Tourism plunged and grasslands reverted to impenetrable scrub. Today there are 35,000 elephants from an all-time low of 16,000 in 1989.
The indigenous black rhino has increased from a paltry 300 to almost 700.
Though there is need to focus on the threatened carnivores, they also create many problems, says Musyoki.
“There are human-wildlife conflicts as the carnivores prey on livestock.”
In the case of lions, their population has dropped dramatically because of poison-laced carcasses that herders leave behind as bait.
The poisoning has had a roller coast effect, such as a 96 per cent decline in vulture populations in less than two decades.
Just 0.6 grammes of Furadan — a lethal agro-pesticide preferred by 88 per cent of livestock owners — can kill a full grown 250kg lion in a few minutes.
It has been largely responsible for the death of over 71 lions, 15 hyenas, two silver backed jackals and 400 vultures between 2002 and 2009.
Following public outcry, US manufacturers FMG withdrew all existing stocks from the market.
Unfortunately, the pesticide is now manufactured in the Far East and enters East Africa by various names.
“Since 2002, KWS has been documenting all lion mortalities,” says Musyoki. “Some 27 per cent is by poisoning, 33 per cent by spearing, 20 per cent due to ‘problem-animal control’ and 14 per cent due to other causes.
For instance, the Kenya Wildlife Service culls carnivores such as lions that have become “habitual offenders” instead of moving the problem elsewhere.
The list of threats to wild animals reads: habitat loss, fast human population growth, human-wildlife conflict as humans move closer to wildlife habitats, predation on livestock and poor tourist management of wildlife parks.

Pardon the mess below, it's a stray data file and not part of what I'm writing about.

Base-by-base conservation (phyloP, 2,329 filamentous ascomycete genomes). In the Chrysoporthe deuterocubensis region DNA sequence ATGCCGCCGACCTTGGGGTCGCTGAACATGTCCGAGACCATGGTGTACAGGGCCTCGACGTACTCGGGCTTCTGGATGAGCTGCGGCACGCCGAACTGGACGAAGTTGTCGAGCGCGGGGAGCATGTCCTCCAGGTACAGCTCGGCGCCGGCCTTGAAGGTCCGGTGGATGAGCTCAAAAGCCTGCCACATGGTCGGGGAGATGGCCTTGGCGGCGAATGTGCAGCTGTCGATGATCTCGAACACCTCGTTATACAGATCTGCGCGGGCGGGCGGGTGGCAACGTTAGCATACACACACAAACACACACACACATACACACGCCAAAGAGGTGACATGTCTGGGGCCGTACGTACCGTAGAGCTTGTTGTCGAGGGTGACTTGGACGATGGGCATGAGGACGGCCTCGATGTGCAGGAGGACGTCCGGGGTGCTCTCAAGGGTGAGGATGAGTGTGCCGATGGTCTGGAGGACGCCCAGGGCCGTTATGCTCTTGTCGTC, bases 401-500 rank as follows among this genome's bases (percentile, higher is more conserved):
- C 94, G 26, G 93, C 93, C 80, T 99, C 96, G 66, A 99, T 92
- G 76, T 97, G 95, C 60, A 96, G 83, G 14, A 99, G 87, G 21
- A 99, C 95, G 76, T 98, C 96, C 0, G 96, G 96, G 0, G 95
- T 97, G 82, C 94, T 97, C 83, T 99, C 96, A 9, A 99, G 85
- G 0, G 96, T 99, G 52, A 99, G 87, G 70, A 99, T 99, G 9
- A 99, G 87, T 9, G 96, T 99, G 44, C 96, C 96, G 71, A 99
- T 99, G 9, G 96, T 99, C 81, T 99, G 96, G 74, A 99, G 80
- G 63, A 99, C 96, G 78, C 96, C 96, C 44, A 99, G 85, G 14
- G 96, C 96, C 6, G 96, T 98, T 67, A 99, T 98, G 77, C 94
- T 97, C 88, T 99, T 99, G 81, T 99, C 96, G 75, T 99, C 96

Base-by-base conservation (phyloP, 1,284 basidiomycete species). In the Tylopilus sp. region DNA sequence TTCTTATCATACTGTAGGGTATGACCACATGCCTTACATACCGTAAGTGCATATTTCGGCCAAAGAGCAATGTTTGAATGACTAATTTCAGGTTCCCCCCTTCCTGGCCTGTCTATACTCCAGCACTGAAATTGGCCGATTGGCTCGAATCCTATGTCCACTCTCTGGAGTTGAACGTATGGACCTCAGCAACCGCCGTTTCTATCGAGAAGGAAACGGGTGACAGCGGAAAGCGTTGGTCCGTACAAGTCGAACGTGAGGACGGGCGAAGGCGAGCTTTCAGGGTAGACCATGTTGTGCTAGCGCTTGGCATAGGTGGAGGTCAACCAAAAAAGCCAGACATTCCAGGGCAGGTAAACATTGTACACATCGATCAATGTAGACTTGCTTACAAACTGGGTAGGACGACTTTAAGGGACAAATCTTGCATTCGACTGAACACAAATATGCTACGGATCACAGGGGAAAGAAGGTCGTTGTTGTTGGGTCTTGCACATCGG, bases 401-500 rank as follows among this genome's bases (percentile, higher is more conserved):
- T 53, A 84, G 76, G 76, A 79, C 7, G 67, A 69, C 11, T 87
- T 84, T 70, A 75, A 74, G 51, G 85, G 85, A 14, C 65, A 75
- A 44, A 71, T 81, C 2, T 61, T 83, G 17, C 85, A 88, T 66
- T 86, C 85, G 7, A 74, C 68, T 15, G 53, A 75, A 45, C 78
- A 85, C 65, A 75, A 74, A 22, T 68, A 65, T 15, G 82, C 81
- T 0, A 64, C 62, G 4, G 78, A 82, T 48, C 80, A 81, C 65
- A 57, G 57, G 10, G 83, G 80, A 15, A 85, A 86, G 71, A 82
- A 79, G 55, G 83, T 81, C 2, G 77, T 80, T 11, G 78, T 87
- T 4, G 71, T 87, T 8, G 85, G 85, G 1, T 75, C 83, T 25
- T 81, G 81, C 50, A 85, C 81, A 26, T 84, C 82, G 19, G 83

Musyoki cites the common habit of tour vans surrounding the big cats once they are spotted.
There have even been cases of vehicles spoiling the hunt for the carnivores — which means a missed meal.
Other threats include animals like wild dogs abandoning their dens and puppies due to human disturbance; persecution, diseases such as rabies and canine distemper, and trade in live animals, including bushmeat.
“We have cases of cheetah cubs being poached for sale,” says Musyoki.
Protecting the large carnivores poses many complex problems, says Musyoki.
“Government partnership is vital. We should engage scientists and conservation biologists for sound management plans.
“The strategy plan addresses issues such as: Conserving the carnivores given the existing ecological conditions and their prey species, and eliminating conflict between humans and wildlife. It also defines carnivore zones outside protected areas.
“The strategy looks at ways of tolerating wildlife on community land, such as how to turn a threat into a positive economic benefit; enhancing ‘problem animal’ management; and educating livestock owners on livestock husbandry to decrease risks.
“The predator-proof bomas (shelters) in the Amboseli are a huge success. We’re looking at mechanisms for local communities to establish conservancies.
“It’s also important to monitor the numbers,” continues the scientist, “in order to know what is happening to the ecosystems and what remedial measures should be taken.
Following a Ksh 20 million ($250,000) elephant aerial census in the Tsavo-Mkomazi ecosystem, a lion census in the same area is scheduled for later this year.
In July, three lions in the Nairobi National Park will be collared with GPS tags to help define their range.
Land ownership has always been a touchy issue.
“Historically, it has been felt that land was taken from people for wildlife. But we don’t want to take land away from people. We want people to open up conservancies.
“There are gaps in the information. For example with the rhino programme, we know how many are born and how many die. But for the carnivores, we don’t know much. Still, we’re getting there, with the launch of the strategic plan.